Thursday, February 2, 2012

Family Dysfunction and Lessons to be Learned

I recently had a relative to pass away. He was a good Christian man who did a lot of selfless things. He was inspirational in a lot of ways - he had compassion for others and gave generously to those in need. But sometimes those that need us the most are right in front of us. I say this, not to disrespect this person, but to try to take something I found hurtful and learn lessons from it. Instead of becoming bitter and angry.

How often are we kinder to friends and even strangers than we are to our spouses or children? I'm in no way saying we should not reach out to others - the poor, the less fortunate, the people Jesus commanded us to take care of. He talks about caring for the poor and widows over and over in Scripture. Obviously, this is very important stuff. But does it have to be to the exclusion of those closest to us? Does it mean we neglect our own family in the process? What does it mean when a person does good things for the needy but leaves his own family wondering if they mattered to him? 

As I heard story after story of how this man cared for people he barely knew, I couldn't help but wonder, 'So why didn't you care about me? Was I not important to you? *Why* was *I* not important to you?' Selfish, I know. But that's what I was thinking. It hurt. It felt like a slap in the face. I felt cheated. 

Those kinds of questions don't ever really end up in a good place. I realize that dwelling on them doesn't do much good. There's no way I can answer them now that he is gone. I'm sure I did matter to him - he just didn't feel the need or see the importance of showing it. And I never felt it. I'm sure he did the best he could in the situation he was in. 

I'm sure there are varying reasons for his lack of interest in my life. It probably wasn't intentional. But one thing I know - after I'm gone (or even while I'm still here) I don't want those around me wondering if they mattered to me. I want them to KNOW they did. I want to tell them, I want to show them. I don't want to leave any doubts.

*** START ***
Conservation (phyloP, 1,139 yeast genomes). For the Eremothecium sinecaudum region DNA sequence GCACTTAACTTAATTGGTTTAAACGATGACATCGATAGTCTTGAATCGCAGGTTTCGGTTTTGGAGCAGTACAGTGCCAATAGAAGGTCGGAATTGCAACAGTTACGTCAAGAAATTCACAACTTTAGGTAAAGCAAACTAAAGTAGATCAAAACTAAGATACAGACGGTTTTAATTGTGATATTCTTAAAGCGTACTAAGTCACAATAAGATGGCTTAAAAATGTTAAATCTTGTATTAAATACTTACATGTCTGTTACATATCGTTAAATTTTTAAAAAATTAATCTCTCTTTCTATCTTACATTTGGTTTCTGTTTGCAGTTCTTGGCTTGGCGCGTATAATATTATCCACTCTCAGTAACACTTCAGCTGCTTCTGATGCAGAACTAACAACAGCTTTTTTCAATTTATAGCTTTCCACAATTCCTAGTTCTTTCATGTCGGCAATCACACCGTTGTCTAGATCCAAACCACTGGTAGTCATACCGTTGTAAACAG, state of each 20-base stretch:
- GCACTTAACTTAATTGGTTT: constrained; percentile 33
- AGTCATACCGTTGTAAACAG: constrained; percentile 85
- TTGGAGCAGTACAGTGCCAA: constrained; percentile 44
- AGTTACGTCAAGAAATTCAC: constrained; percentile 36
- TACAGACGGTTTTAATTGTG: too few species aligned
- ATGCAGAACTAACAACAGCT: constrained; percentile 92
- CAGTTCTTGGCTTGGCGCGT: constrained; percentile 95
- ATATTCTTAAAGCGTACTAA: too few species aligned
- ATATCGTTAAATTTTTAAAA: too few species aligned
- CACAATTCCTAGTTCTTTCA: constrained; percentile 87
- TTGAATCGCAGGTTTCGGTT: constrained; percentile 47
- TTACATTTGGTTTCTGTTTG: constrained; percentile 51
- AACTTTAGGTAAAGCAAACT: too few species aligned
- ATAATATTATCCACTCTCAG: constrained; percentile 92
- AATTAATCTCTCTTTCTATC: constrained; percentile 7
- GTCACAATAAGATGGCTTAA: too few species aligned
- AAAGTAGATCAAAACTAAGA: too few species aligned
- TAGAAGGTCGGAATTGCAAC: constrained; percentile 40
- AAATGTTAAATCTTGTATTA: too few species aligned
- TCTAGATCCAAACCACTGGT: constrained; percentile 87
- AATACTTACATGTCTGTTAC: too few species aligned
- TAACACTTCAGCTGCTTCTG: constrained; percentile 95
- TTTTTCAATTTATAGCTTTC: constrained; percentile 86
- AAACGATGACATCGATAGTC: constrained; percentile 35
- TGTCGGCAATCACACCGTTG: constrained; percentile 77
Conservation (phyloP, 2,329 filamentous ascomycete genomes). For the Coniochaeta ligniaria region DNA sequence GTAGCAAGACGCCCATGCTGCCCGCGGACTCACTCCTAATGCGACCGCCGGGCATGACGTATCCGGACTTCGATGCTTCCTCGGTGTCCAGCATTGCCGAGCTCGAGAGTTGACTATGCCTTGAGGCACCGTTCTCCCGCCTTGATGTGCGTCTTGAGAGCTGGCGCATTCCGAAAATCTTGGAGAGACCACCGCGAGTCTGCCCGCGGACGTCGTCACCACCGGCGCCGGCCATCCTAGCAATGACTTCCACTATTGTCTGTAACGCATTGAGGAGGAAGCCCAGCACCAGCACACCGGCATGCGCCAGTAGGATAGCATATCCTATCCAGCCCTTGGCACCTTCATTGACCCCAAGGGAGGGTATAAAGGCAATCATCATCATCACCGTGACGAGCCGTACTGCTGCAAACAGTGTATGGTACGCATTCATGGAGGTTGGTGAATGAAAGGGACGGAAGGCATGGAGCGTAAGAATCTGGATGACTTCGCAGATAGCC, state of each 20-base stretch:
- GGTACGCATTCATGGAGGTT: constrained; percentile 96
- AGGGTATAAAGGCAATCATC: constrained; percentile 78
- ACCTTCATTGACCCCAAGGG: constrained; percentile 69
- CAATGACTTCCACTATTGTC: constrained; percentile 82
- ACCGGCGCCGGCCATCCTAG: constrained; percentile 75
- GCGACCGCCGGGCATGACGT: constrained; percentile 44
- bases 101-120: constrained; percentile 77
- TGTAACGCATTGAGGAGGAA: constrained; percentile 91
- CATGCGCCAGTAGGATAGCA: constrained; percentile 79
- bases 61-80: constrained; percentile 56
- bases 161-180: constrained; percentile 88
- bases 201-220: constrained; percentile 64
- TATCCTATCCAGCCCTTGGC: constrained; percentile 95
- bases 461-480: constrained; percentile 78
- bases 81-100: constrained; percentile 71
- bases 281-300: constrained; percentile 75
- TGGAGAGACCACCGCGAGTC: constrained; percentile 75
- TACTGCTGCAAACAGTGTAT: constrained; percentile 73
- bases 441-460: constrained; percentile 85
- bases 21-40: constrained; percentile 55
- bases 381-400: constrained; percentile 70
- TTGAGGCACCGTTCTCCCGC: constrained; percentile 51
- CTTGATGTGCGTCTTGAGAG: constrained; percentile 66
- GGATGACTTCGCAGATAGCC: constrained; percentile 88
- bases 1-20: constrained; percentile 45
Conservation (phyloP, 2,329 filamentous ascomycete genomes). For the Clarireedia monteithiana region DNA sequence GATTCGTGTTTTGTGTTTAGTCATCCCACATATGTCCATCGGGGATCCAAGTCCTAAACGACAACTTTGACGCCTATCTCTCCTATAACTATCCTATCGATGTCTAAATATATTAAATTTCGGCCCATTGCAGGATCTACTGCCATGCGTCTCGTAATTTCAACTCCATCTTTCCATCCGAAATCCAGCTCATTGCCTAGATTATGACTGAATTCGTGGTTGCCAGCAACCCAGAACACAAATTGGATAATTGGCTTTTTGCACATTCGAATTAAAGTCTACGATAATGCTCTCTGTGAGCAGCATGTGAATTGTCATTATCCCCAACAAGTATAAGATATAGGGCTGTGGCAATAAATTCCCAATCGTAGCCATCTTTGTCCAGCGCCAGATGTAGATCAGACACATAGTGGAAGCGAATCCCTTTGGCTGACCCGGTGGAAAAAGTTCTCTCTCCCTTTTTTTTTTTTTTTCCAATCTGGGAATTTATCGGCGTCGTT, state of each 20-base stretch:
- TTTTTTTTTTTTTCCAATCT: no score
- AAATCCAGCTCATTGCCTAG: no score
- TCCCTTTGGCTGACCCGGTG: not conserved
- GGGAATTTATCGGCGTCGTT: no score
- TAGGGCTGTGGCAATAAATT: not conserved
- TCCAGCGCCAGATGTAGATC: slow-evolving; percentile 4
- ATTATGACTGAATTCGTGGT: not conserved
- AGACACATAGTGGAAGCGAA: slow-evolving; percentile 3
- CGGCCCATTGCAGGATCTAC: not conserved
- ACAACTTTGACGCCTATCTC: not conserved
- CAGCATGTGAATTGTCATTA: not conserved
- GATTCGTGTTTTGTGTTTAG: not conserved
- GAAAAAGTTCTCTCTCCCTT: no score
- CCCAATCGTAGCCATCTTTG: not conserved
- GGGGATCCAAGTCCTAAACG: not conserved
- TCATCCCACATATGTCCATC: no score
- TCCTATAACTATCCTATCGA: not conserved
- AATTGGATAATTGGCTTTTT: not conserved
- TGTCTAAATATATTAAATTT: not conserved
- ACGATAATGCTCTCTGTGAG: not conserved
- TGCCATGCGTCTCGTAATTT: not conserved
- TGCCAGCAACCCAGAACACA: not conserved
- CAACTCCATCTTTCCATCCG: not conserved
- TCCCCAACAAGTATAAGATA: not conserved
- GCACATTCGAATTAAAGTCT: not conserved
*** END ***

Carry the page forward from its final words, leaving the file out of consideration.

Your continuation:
Are we always going to do the right thing? Probably not. Are we always going to even know what to do or say? No. Will we make mistakes? Yes. Will we be misunderstood? Maybe. Dealing with family and family dysfunction can be more than slightly difficult. But I would much rather be the one who at least makes the effort. I don't want to be guilty of sitting in my safe little world. Doing nothing. Thinking I'm being neutral. Or so scared of making mistakes or looking foolish that I do nothing. Because the truth is, when it comes to family, there *is* no such thing as being neutral. We WILL have an influence. We can choose to make a little effort so it will be a positive influence. Or we can choose to make very little to no effort and have a negative impact. As with most things in life, we DO have a choice.

I do not want to contribute to the pattern of indifference, neglect and isolation in our family, so I choose to sometimes do the harder thing, the inconvenient thing. It may mean risking rejection at times. Not everyone responds when we reach out. But at least they will know I cared enough to try.

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